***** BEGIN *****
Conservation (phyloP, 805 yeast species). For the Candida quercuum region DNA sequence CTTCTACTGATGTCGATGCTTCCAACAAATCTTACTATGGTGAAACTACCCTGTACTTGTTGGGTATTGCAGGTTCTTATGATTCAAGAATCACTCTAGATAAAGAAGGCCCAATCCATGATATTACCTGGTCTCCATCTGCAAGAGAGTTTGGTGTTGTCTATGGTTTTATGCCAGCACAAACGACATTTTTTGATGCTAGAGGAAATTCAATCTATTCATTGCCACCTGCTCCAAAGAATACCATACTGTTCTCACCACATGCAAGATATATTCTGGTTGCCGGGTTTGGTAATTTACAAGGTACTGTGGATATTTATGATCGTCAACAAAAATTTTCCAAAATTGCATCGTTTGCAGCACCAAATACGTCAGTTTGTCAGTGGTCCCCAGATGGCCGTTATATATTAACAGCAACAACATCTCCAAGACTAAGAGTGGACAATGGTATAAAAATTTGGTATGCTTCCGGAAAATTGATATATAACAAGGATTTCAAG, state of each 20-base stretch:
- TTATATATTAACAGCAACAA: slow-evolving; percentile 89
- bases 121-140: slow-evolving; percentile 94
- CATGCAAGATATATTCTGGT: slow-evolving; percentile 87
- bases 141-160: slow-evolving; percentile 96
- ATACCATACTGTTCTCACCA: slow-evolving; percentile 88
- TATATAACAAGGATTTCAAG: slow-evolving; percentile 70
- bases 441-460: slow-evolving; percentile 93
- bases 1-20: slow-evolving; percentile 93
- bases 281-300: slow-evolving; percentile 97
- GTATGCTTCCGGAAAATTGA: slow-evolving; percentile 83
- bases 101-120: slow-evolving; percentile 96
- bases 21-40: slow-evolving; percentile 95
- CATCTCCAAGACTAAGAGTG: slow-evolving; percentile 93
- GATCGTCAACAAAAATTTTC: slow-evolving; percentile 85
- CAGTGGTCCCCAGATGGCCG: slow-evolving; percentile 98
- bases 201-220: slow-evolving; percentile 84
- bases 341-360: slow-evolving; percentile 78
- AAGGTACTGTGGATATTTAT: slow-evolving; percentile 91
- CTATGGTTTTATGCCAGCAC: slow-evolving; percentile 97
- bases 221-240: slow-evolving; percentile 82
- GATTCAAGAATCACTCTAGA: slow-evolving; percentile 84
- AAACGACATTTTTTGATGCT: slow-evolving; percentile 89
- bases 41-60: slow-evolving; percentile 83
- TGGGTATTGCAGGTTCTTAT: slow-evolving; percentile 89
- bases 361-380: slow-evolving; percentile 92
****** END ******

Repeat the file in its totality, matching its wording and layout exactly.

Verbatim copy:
Conservation (phyloP, 805 yeast species). For the Candida quercuum region DNA sequence CTTCTACTGATGTCGATGCTTCCAACAAATCTTACTATGGTGAAACTACCCTGTACTTGTTGGGTATTGCAGGTTCTTATGATTCAAGAATCACTCTAGATAAAGAAGGCCCAATCCATGATATTACCTGGTCTCCATCTGCAAGAGAGTTTGGTGTTGTCTATGGTTTTATGCCAGCACAAACGACATTTTTTGATGCTAGAGGAAATTCAATCTATTCATTGCCACCTGCTCCAAAGAATACCATACTGTTCTCACCACATGCAAGATATATTCTGGTTGCCGGGTTTGGTAATTTACAAGGTACTGTGGATATTTATGATCGTCAACAAAAATTTTCCAAAATTGCATCGTTTGCAGCACCAAATACGTCAGTTTGTCAGTGGTCCCCAGATGGCCGTTATATATTAACAGCAACAACATCTCCAAGACTAAGAGTGGACAATGGTATAAAAATTTGGTATGCTTCCGGAAAATTGATATATAACAAGGATTTCAAG, state of each 20-base stretch:
- TTATATATTAACAGCAACAA: slow-evolving; percentile 89
- bases 121-140: slow-evolving; percentile 94
- CATGCAAGATATATTCTGGT: slow-evolving; percentile 87
- bases 141-160: slow-evolving; percentile 96
- ATACCATACTGTTCTCACCA: slow-evolving; percentile 88
- TATATAACAAGGATTTCAAG: slow-evolving; percentile 70
- bases 441-460: slow-evolving; percentile 93
- bases 1-20: slow-evolving; percentile 93
- bases 281-300: slow-evolving; percentile 97
- GTATGCTTCCGGAAAATTGA: slow-evolving; percentile 83
- bases 101-120: slow-evolving; percentile 96
- bases 21-40: slow-evolving; percentile 95
- CATCTCCAAGACTAAGAGTG: slow-evolving; percentile 93
- GATCGTCAACAAAAATTTTC: slow-evolving; percentile 85
- CAGTGGTCCCCAGATGGCCG: slow-evolving; percentile 98
- bases 201-220: slow-evolving; percentile 84
- bases 341-360: slow-evolving; percentile 78
- AAGGTACTGTGGATATTTAT: slow-evolving; percentile 91
- CTATGGTTTTATGCCAGCAC: slow-evolving; percentile 97
- bases 221-240: slow-evolving; percentile 82
- GATTCAAGAATCACTCTAGA: slow-evolving; percentile 84
- AAACGACATTTTTTGATGCT: slow-evolving; percentile 89
- bases 41-60: slow-evolving; percentile 83
- TGGGTATTGCAGGTTCTTAT: slow-evolving; percentile 89
- bases 361-380: slow-evolving; percentile 92